Hedge funds lift debt levels in bid to cash in on equity rally

Michael Bow
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HEDGE funds are loading up on record levels of debt to try and make money off the New Year rally in stock markets, according to industry figures leaked yesterday.

Data from Morgan Stanley, seen by Bloomberg, shows gross leverage at US hedge funds – which measures money borrowed by funds versus money given to them by investors – was 153 per cent for the first week in January, compared to 143 per cent a year ago.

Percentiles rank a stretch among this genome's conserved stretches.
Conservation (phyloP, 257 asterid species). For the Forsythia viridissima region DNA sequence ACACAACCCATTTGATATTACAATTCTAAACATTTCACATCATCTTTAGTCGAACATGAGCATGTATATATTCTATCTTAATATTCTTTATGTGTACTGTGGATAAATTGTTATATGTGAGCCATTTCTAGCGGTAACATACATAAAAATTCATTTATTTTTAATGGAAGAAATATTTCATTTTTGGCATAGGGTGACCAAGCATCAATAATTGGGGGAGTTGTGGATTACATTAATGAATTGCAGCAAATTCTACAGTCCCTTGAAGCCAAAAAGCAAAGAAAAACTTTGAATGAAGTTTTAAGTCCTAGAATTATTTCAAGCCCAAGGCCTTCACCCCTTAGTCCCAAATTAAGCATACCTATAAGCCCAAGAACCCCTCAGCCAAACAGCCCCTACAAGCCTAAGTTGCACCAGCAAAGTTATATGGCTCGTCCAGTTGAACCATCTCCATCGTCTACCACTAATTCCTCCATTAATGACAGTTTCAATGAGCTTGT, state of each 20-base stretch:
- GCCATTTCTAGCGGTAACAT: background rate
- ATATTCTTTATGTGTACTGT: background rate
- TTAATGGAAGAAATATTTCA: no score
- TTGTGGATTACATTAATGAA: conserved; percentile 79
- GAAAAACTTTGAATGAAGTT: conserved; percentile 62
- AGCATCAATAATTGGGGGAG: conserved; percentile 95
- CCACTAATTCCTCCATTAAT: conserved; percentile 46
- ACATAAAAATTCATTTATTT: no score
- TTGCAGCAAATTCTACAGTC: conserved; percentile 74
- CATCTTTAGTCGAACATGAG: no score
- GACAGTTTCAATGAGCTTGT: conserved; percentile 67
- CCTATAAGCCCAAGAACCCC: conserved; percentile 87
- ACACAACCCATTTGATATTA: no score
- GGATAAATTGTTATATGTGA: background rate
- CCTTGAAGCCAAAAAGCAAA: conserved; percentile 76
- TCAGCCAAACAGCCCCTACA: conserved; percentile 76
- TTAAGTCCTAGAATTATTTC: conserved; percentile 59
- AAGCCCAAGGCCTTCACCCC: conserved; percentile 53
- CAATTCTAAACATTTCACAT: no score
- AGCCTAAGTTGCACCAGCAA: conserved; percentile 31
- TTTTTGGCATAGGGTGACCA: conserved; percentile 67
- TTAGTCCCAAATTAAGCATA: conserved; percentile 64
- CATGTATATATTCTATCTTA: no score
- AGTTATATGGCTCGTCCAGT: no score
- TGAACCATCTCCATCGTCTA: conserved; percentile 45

This was its highest recorded level since 2004 and is 10 percentage points higher than the average leverage level of 143 per cent recorded since its 2004 peak, according to the data.

Hedge funds typically borrow money to leverage up their holdings in stocks, increasing the level of returns. Recent figures shows the practice is on the rise.

Data from the New York Stock Exchange reveals debt levels in margin accounts, which allow investors to borrow money to buy stocks, hit $327bn (£203bn) in November, its highest level since early 2008. The S&P hit a five year high last week.